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Respiratory Muscle Fatigue During Cardiogenic Shock

Conference paper
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Part of the Anaesthesiologie und Intensivmedizin / Anaesthesiology and Intensive Care Medicine book series (A+I, volume 178)

Abstract

In patients with cardiogenic shock, the work of breathing is generally increased due to hyperventilation elicited by acidemia and hypoxemia and alterations in pulmonary mechanics secondary to pulmonary vascular congestion. However, in consequence to the decreased cardiac output, respiratory muscle blood flow may be limited to levels less than those required by the increased work of breathing. Respiratory muscle fatigue may then occur, leading to respiratory failure. In addition, since the respiratory muscles are the only muscles working during low cardiac output, they may receive a large part of the cardiac output. As a consequence, less blood flow will be available for other skeletal muscles and vital organs; the latter might then contribute to excess blood lactate either by increased production and/or impaired lactate removal.

Keywords

Cardiac Output Cardiogenic Shock Lactic Acidosis Respiratory Muscle Phrenic Nerve 
These keywords were added by machine and not by the authors. This process is experimental and the keywords may be updated as the learning algorithm improves.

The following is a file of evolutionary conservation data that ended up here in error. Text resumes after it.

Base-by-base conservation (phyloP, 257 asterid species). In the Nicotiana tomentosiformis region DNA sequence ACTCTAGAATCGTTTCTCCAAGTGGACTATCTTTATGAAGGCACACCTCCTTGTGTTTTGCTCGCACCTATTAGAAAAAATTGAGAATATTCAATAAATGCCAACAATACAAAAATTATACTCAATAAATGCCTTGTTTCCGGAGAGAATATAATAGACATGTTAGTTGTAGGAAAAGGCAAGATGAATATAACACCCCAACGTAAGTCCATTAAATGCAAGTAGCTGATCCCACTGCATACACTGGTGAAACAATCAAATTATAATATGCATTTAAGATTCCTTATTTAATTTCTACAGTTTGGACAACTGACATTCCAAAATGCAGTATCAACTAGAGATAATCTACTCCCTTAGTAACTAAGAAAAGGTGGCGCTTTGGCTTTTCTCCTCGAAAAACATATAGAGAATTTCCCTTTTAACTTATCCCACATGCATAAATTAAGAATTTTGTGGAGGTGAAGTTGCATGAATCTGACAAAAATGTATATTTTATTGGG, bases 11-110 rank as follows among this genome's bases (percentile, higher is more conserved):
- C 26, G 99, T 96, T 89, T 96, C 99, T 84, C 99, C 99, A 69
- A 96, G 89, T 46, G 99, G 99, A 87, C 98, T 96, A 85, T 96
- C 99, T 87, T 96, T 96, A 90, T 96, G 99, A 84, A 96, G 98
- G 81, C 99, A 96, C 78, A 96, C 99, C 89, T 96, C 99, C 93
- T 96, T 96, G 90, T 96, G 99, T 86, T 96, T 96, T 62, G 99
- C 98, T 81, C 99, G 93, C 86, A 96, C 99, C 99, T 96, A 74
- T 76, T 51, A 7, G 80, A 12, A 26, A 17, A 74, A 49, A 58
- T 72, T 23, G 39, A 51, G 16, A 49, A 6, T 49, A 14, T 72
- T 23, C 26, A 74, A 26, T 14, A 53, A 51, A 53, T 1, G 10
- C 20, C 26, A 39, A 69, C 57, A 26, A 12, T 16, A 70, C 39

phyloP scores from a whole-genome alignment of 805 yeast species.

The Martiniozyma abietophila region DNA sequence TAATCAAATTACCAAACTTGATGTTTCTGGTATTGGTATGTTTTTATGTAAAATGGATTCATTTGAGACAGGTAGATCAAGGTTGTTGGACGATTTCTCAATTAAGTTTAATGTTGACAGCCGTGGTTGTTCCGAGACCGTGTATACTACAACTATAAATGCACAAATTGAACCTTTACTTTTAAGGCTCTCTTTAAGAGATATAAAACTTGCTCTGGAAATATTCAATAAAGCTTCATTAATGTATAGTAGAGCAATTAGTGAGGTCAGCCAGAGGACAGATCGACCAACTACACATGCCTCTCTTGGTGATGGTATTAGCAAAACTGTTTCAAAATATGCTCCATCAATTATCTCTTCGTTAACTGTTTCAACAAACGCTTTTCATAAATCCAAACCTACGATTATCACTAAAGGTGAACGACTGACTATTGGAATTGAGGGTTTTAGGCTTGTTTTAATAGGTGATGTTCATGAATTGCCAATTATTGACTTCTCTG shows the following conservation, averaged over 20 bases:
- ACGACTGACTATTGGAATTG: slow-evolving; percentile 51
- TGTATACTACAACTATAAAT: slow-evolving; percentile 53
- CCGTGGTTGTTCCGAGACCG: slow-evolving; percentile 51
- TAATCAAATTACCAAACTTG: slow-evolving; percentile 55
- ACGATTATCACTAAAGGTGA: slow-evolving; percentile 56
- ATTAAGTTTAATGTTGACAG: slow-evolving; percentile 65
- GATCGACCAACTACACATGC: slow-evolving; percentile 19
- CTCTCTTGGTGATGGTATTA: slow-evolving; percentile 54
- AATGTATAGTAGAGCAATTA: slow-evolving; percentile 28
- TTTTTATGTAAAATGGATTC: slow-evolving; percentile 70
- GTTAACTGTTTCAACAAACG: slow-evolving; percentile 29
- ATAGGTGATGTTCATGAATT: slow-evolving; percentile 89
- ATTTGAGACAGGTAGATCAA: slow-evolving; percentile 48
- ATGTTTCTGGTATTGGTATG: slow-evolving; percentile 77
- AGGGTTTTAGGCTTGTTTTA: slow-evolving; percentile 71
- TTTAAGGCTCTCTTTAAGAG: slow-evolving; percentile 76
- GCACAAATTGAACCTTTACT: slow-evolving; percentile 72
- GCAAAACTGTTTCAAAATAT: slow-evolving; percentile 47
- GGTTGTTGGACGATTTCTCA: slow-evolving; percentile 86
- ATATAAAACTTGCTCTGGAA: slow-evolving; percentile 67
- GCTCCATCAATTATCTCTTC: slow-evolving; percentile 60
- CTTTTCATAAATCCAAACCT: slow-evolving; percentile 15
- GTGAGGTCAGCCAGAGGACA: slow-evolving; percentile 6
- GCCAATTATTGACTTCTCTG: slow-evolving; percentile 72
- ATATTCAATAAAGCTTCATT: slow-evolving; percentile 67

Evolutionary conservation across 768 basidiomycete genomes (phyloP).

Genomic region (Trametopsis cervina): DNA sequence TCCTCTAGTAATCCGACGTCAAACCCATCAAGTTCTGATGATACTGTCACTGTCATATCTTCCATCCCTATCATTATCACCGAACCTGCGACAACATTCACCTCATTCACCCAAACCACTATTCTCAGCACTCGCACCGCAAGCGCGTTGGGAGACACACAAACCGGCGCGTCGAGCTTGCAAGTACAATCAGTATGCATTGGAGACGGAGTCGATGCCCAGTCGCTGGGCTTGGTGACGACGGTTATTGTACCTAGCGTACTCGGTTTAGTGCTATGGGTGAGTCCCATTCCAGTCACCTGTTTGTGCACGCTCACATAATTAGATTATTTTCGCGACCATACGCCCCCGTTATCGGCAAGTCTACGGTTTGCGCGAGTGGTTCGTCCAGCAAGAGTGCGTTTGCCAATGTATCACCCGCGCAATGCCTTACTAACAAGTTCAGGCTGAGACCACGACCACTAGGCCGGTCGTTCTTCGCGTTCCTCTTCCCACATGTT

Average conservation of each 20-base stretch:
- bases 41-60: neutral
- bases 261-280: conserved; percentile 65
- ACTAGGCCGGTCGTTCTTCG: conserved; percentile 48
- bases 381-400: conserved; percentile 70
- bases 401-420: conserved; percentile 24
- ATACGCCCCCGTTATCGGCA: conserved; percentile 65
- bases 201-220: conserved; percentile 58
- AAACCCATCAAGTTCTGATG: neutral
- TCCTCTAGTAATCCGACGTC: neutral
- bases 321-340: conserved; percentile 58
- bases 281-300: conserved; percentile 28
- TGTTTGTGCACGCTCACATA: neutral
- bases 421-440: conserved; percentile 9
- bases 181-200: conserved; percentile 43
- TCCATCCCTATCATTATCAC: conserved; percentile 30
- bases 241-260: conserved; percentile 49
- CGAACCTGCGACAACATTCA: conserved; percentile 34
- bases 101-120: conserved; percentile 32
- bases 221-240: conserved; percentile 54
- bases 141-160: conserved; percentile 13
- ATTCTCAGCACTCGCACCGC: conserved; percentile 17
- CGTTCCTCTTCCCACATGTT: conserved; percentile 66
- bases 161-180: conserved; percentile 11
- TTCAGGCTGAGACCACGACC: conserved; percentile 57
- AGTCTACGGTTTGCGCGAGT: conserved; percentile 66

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References

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    Aubier M, Trippenbach T, Roussos C (1981) Respiratory muscle during cardiogenic shock. J App Physiol 51: 499–508Google Scholar
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    Aubier M, Viires N, Syllie G, Mozes R, Roussos C (1982) Respiratory muscle contribution to lactic acidosis in low cardiac output. Am Rev Respir Dis 126: 648–652PubMedGoogle Scholar
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    Viires N, Syllie G, Aubier M, Rassidakis A, Roussos C (1983) Regional blood flow distribution in dog during induced hypotension and low cardiac output. J Clin Invest 72: 935–947PubMedCrossRefGoogle Scholar

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© Springer-Verlag Berlin Heidelberg 1985

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